As a political philosophy nerd, I was delightfully surprised that Broadway merged pop culture and American history to create the musical “Hamilton,” and even more surprised that it actually appealed to my generation in spite of our notorious underappreciation of America’s founding history.
Yet the death of Justice Antonin Scalia revealed a startling disconnect: millennials flocked to social media celebrating the Grammy win of a show about the foremost proponent of the Constitution’s ratification, while simultaneously rejoicing in the untimely loss of a strong adherent to the ideals for which Alexander Hamilton fought.
If millennials truly understood their heritage, their reactions to these events might be less disjointed. So what is to be done to rectify this situation and help millennials recognize the relevance of the Founders in their own lives?
Let No One Despise Your Youth, But Be an Example
First, millennials must learn that the Founders are relatable: they too were young, driven, and passionate. “Hamilton,” the musical, expertly captures this with Alexander’s line, “I’m just like my country/I’m young, scrappy, and hungry/and I’m not throwin’ away my shot” when describing his ambition. The real Hamilton never let his youth hinder his success; rather, he ensured that his work ethic compensated for his lack of experience.
Hamilton became George Washington’s advisor in his early 20s, went on to write the Federalist Papers at age 32, and became secretary of the U.S. Treasury at age 34. The Founders—and their youth— can be an inspiration for young people to realize that age is not a prerequisite for leadership and engagement in politics and policy.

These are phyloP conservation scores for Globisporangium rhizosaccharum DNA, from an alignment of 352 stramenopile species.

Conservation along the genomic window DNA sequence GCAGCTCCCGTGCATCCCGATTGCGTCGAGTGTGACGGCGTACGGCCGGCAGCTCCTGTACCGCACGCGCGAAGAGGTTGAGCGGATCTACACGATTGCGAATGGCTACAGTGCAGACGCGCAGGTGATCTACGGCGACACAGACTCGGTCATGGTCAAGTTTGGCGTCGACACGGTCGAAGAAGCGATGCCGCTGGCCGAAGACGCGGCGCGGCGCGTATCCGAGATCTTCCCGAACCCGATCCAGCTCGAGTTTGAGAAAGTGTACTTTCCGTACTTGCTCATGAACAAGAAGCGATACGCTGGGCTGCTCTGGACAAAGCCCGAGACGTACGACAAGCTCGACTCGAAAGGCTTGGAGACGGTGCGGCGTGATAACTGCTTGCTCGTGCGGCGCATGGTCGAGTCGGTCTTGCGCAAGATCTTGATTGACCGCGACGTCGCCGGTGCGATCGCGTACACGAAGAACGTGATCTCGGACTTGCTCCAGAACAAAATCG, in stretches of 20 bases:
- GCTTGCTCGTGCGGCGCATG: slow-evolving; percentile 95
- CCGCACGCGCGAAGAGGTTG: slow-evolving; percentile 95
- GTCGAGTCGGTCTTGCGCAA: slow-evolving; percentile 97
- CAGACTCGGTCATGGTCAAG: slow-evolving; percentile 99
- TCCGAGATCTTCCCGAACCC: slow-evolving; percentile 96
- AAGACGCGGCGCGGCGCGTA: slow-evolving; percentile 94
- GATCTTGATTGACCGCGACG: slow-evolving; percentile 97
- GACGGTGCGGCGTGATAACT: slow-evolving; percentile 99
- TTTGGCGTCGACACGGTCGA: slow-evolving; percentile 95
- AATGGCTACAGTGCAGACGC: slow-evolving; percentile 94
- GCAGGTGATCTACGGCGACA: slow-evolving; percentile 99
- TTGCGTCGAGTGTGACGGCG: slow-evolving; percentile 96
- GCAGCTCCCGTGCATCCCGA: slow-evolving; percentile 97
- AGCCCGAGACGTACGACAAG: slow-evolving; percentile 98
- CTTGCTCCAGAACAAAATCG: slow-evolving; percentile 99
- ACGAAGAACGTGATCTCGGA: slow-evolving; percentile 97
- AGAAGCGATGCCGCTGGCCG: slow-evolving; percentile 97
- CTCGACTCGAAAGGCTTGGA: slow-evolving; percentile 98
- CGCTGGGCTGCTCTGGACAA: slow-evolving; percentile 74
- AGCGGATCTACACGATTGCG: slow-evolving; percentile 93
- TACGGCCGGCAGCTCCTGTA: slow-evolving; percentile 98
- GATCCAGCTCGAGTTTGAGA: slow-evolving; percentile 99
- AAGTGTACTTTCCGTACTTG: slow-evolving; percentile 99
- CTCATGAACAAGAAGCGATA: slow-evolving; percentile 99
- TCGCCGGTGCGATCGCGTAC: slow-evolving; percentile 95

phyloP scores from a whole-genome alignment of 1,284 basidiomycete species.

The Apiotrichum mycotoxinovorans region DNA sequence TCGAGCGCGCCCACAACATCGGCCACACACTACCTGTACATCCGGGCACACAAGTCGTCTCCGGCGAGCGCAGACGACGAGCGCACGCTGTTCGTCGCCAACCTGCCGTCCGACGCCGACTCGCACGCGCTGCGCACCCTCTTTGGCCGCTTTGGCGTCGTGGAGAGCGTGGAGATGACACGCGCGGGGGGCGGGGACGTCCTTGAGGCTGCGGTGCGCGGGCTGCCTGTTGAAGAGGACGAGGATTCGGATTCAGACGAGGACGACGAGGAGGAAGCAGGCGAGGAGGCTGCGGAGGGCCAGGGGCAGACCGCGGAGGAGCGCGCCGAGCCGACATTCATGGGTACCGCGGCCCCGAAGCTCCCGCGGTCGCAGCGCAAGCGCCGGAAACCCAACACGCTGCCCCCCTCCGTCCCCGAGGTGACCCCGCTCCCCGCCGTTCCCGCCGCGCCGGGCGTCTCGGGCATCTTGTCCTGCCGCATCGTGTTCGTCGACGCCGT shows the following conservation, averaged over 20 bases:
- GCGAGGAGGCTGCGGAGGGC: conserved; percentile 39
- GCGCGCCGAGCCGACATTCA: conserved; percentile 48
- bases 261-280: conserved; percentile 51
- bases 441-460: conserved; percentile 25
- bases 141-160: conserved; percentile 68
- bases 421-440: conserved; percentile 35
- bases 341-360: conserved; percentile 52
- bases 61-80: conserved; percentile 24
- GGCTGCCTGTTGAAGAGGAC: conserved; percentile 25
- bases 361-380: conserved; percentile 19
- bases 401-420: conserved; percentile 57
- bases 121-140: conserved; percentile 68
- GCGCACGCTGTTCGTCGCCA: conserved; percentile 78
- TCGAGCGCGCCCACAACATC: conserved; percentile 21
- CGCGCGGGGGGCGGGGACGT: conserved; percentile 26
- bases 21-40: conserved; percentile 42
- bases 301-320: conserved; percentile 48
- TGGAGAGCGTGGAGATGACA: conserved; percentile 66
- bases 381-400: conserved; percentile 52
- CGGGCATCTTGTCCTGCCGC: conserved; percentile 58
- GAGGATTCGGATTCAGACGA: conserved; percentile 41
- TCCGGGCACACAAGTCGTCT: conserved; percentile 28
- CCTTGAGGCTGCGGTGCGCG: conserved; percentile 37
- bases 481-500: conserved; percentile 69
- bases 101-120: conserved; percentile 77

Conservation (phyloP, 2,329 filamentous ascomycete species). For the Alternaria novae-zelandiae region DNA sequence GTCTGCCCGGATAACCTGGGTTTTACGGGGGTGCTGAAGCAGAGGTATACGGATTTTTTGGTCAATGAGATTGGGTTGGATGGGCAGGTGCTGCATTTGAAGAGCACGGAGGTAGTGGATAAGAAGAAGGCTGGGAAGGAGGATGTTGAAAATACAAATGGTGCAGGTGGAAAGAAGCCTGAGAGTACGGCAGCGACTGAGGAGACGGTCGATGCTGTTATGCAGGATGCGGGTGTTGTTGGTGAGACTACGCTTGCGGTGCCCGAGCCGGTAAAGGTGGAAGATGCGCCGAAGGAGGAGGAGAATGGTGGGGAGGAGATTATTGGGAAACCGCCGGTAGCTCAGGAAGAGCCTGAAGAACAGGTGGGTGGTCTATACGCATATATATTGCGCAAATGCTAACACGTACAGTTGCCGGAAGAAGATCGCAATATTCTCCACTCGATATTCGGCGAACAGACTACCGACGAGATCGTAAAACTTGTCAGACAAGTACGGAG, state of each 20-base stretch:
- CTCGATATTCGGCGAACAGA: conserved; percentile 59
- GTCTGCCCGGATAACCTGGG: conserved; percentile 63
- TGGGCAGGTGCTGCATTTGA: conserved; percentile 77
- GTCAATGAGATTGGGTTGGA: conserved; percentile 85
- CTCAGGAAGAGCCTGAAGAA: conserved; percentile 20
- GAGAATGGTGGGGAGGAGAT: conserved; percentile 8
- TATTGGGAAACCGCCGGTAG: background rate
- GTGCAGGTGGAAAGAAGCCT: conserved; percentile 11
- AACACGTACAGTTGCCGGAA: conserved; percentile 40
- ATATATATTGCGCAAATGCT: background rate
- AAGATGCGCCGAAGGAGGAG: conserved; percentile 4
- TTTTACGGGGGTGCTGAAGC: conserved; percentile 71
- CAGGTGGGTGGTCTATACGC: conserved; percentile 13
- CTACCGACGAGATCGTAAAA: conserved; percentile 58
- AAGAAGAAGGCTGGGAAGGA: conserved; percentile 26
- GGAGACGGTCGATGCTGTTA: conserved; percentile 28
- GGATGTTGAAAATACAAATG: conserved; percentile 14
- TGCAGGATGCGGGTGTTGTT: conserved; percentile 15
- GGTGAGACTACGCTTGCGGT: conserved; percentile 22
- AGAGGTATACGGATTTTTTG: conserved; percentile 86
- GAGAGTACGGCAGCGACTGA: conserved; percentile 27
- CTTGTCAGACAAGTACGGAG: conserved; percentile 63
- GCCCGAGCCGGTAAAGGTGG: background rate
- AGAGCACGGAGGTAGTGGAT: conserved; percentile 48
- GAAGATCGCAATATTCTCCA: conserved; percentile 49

Second, millennials must heed the Founders’ warning when voting in 2016. They explicitly warned us about inflammatory candidates (read: Donald Trump and Bernie Sanders), and endeavored to structure a system that would protect the angry masses from themselves. In “Federalist No. 1,” Hamilton cautions against men gaining power through igniting the public’s fury, warning that they start by “paying an obsequious court to the people; commencing demagogues, and ending tyrants.”
Later, in “Federalist No. 10,” Hamilton’s coauthor James Madison discusses concerns about how “men of factious tempers, of local prejudices” may abuse power and “betray the interests of the people.” The Founders knew there would be times in our nation’s history when antagonism would be the dominating sentiment amongst the people. They also knew that reactionary anger would not be a reliable enough emotion for choosing leaders.
Consider Your Long-Term Legacy
It is here that Hamilton again keenly appeals to young people, this time, by reminding them to think about their political legacy. Hamilton died before age 50, and the play leaves audiences wondering what more the young American could have done for our country had he not been fatally shot in a duel. Multiple songs remind audiences to think about “who keeps your flame, who tells your story.” In the final number, Hamilton’s widow laments to her late husband, “You could have done so much more if you only had time.”
Millennials’ political legacy begins today. In 2016, it is imperative for us as the largest living generation to heed the Founders’ warnings and think about the long-term consequences of our vote. We cannot afford to let present vehemence blind our judgment, especially since the next president may have the unique opportunity to fill multiple Supreme Court vacancies. Since most of us won’t be able to claim “killed in a duel” as an excuse for our shortcomings when looking back on the political choices (or apathy) we adopted as young people, it would behoove us to understand and remember the Founders and their principles as we head to the polls.
If we fail, we will become the generation history blames for relegating our amazing heritage to historical insignificance. Choose wisely, my fellow millennials, because the time for blaming older generations is running out. This year’s elections provide us an opportunity; let’s not throw away our shot.